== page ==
buy tax foreclosed properties

Real Estate Investing, the truth and nothing but the truth.

Are thinking of investing in real estate?

Would like to buy some rental property and let the renter pay down the mortgage? 

Does the word "caveat emptor" sound familiar? Let the buyer beware! Real estate investing, including owning your own home, is a great way to enjoy a piece of the American Dream, but it comes with a price.

Rarely have I seen a realistic portrayal of both the good and the bad sides of real estate investing. Many late night infomercials and countless books would have you believe that "no money down" and creative financing techniques can take you from rags to riches with little more than the classified advertisements, a phone and a quick appointment to consummate the deal.

On the other hand, friends, family and even the Wall Street gurus will tell you that real estate investing is just not a good idea. It’s not a liquid investment. The tax advantages were taken away in 1986. Renters are all low-life, societal rejects who are intent on destroying your property and living in your rental house for free. And now everyone is petrified about soaring real estate values, while they continue to pay for stocks that are valued at 40 to 100 times what they are worth.

As is usually the case, the truth lies somewhere in between. Few people will argue that owning your own home is a bad idea. After all, it is a forced method of investing in a financial instrument that you can see and feel, and the taxes and insurance are even deductible. 

What about all the other ways to invest in real estate?

Contrary to what most people think, there are many different ways to invest in real estate:

  • If you are a passive investor who desires a low-risk investment with almost no hassles that consistently returns about 15 percent per year, Real Estate Investment Trusts (REITs) might be your ticket.
  • If you don’t mind doing a little research, making some phone calls and possibly going to an auction, then tax lien certificates might interest you.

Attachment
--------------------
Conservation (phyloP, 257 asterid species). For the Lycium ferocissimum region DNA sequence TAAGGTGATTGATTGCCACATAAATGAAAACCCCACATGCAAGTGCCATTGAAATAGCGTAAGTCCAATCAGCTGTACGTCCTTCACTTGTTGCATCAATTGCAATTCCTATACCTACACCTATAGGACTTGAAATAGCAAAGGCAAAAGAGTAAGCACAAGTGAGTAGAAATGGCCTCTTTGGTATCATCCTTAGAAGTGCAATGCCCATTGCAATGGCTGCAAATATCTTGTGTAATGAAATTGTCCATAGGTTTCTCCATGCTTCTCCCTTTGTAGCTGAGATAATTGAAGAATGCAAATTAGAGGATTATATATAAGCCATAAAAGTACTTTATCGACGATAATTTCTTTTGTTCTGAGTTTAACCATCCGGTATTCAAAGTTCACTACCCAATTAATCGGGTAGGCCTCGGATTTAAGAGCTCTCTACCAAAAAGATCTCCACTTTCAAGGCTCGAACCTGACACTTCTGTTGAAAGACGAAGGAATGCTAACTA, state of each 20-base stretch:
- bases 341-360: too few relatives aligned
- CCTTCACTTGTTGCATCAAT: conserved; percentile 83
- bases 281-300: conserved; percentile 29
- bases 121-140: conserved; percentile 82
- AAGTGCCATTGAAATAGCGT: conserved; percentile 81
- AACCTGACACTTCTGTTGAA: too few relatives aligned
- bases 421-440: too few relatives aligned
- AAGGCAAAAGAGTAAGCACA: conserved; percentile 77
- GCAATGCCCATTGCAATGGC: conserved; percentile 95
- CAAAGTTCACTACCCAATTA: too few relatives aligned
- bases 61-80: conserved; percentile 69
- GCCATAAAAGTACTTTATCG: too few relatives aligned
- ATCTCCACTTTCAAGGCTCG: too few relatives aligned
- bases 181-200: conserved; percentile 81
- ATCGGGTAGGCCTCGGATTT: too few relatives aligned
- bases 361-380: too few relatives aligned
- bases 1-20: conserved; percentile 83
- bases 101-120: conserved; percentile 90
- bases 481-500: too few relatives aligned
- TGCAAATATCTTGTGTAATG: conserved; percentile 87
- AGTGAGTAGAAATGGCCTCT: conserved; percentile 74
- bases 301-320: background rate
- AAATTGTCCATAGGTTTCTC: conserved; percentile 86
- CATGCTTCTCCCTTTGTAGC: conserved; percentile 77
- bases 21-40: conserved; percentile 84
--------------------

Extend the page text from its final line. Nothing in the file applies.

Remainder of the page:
• If you are ready to get your hands dirty, but loathe the prospect of dealing with renters, then you might like buying undervalued real estate that you can fix up for a tidy profit.
  • Finally, if you have enough courage to deal with renters, consider letting someone else pay down a mortgage and leave you with a handsome nest egg.

As you can see, I’ve only presented a few options for investing in real estate. It is my opinion that real estate should be an important part of an investor’s portfolio. 


First, land is a precious commodity that is more or less finite during our lifetime. The population of the world is growing and we will need more land to support the voracious demands of the human species. Second, natural resources such as lumber and building supplies are dwindling. With fewer supplies, prices are rising and existing homes are becoming more valuable. Finally, real estate is one of the few investments where you can use a little of your money and a lot of someone else’s money (i.e., a mortgage company) to control a large investment.

Now, let’s get back to the truth about real estate investing. As a real estate investor, I have read many books on the subject. I have attended seminars and classes, and I have purchased more than one of the infomercial programs. There is a lot of good information to be learned from this material; however, most real estate courses come at a hefty price. In the end, nothing works better than learning it on your own. 

Michael Williams is co-author of the book and online course, Rogue Real Estate Investor Collection, a book that profiles the wide range of investing options available to real estate investors in one comprehensive 500-page manual that covers all 50 states and Canada. For two years, Rogue Real Estate Investor Collection has been one of the top real estate books on the Internet, selling over 5,000 copies.

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Real Estate Tax Lien Course

Safely earn 18-240 percent per year with government sponsored tax liens.

Over The Counter Liens and Deeds

How can you invest in tax liens and tax deeds without attending an auction?

The answer is Over-the-Counter Tax Sale Investing.

OTC Teleseminar - The Teleseminar will cover all the states that allow Over-The-Counter Tax Sale investing, including Alabama, Alaska, Arizona, Arkansas, Colorado, Florida, Illinois, Iowa, Montana, Nebraska, New Jersey, Oklahoma, Tennessee, Texas, Wisconsin and Wyoming.

Included with the Over-The-Counter Teleseminar is the Over-The-Counter Super List. This list contains thousands of liens and deeds that can be purchased through the mail.

Purchase liens and deeds through the mail or online.

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